How California Can End the Era of Throwaway Plastic Packaging

Approving SB 54 and AB 1080 would be a good start

Delia Ridge Creamer
Sep 6 · 3 min read
Plastic packaging often ends up in our oceans (Credit: NOAA)

Every day, plastic lids, bottles, wrappers, bags and other single-use packaging generate tons of waste in California. It fills our landfills and litters our oceans and landscapes. Getting single-use plastic packaging out of our waste stream is essential and long overdue — and California can adopt that goal right now.

Senate Bill 54 and Assembly Bill 1080 would each create a comprehensive statewide plan to address the plastic pollution crisis. They aim to reduce throwaway packaging by 75 percent by 2030 and ensure the packaging that remains is reusable, recyclable or compostable. [Update: The California Legislature failed to approve these bills before the session ended, but they remain eligible to be taken up in the next session starting in January 2020.]

As the world’s fifth-largest economy, California can have a major impact on ocean plastic pollution, which is expected to outweigh all the fish the sea by 2050 if we don’t change our ways.

Plastic pollution has a direct and deadly effect on marine wildlife. Thousands of seabirds, sea turtles and marine mammals are killed each year after ingesting plastic or becoming entangled in it. Endangered wildlife like Pacific loggerhead sea turtles and Hawaiian monk seals are just two of the nearly 700 species that eat and get caught in ocean plastic pollution each year.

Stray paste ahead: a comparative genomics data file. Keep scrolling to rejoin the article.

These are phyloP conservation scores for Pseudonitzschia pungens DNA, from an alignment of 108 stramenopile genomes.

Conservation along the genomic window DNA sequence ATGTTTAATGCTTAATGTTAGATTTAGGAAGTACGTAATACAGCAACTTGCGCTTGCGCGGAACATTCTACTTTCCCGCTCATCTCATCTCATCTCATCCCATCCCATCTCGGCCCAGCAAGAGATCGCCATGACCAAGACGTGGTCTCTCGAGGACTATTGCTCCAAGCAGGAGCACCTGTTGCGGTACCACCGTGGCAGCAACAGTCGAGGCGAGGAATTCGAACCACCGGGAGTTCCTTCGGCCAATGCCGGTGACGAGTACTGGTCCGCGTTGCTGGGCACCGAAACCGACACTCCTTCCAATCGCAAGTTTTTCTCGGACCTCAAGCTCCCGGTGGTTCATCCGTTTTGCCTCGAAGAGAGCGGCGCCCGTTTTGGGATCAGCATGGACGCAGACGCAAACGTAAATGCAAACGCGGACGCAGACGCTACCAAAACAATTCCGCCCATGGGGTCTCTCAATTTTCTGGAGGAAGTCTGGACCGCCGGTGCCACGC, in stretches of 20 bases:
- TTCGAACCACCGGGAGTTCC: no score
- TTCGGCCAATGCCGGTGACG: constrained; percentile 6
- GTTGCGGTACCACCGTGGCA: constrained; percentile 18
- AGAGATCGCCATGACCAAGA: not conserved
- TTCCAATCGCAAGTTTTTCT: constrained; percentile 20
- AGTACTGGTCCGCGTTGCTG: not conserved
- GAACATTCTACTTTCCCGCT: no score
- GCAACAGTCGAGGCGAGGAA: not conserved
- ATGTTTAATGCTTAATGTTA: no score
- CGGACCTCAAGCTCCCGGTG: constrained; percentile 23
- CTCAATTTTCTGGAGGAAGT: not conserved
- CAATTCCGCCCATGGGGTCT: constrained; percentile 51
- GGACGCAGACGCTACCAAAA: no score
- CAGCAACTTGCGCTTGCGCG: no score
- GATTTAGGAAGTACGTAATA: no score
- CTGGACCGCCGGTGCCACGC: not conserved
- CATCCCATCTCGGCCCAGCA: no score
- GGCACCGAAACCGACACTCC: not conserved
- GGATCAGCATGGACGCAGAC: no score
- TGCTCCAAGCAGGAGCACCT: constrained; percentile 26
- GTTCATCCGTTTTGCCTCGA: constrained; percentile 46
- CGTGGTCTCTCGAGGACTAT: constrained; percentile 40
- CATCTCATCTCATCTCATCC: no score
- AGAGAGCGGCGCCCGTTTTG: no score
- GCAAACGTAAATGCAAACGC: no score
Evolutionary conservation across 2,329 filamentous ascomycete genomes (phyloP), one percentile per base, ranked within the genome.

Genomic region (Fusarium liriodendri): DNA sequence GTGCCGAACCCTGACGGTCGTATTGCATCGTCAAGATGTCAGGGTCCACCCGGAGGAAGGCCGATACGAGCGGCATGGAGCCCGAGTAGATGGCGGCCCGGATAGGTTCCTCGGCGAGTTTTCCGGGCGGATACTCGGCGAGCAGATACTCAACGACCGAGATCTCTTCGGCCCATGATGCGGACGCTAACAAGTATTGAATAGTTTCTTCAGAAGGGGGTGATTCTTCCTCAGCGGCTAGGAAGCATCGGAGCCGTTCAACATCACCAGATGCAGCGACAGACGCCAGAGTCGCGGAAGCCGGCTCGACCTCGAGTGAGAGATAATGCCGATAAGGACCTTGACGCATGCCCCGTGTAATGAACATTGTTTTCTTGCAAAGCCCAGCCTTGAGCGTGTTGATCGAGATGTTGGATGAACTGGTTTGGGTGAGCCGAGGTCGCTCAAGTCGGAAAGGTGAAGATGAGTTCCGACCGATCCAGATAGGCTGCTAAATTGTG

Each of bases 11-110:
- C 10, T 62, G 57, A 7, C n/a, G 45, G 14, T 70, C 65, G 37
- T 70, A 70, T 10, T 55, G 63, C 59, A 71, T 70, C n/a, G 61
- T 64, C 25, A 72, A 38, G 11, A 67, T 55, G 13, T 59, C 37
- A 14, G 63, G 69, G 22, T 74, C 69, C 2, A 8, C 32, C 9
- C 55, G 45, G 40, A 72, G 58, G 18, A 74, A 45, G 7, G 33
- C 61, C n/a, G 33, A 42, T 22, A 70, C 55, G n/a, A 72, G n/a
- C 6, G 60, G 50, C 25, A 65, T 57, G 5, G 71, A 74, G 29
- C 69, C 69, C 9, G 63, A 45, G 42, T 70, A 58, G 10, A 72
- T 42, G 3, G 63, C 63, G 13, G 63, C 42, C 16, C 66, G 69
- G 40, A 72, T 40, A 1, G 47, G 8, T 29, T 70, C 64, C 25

Plastic also presents an environmental justice challenge across the country. Industry’s plan to increase production of throwaway plastic by 40 percent over the next decade is a serious threat to not only marine wildlife and the climate, but also public health.

The companies and the facilities producing plastic are poisoning communities across the United States and around the world. Dioxin, phthalates, ethylene oxide, formaldehyde, and benzene are only some of the deadly carcinogens emitted during plastic production.

The petrochemical plants that create plastic and the incinerators that burn plastic packaging are often located in predominantly black and brown communities that bear the brunt of the deadly health impacts of the plastic industry.

If we’re going to win the battle against the plastic pollution crisis, and the environmental racism that comes with it, we have to fight plastic pollution at the source. We need to challenge the industry that is using our oversupply of fracked gas to drastically increase plastic production in the U.S. and turn it into single-use packaging.

These two bills, SB 54 and AB 1080, will reduce waste in California and provide the framework for other states to follow suit. Creating a circular, localized economy with strong waste reduction targets will drive down our demand for fracked gas and create green jobs in the process.

Significantly reducing California’s reliance on single-use packaging is necessary for meeting our state’s commitment to the climate and the environment. California has a growing responsibility to be a global leader in confronting the plastic pollution crisis, and these groundbreaking bills do just that.

So let your legislative representatives know you support these bills and urge Gov. Newsom to sign them. Together, we can make excessive single-use packaging a thing of the past.

Center for Biological Diversity

The Center for Biological Diversity is a national, nonprofit conservation organization with more than 1.6 million members and online activists dedicated to the protection of endangered species and wild places. More info at www.biologicaldiversity.org

Delia Ridge Creamer

Written by

Junior Oceans campaigner @ Center for Biological Diversity | #oceans #environmentaljustice #endoffshoredrilling #endplasticpollution

Center for Biological Diversity

The Center for Biological Diversity is a national, nonprofit conservation organization with more than 1.6 million members and online activists dedicated to the protection of endangered species and wild places. More info at www.biologicaldiversity.org

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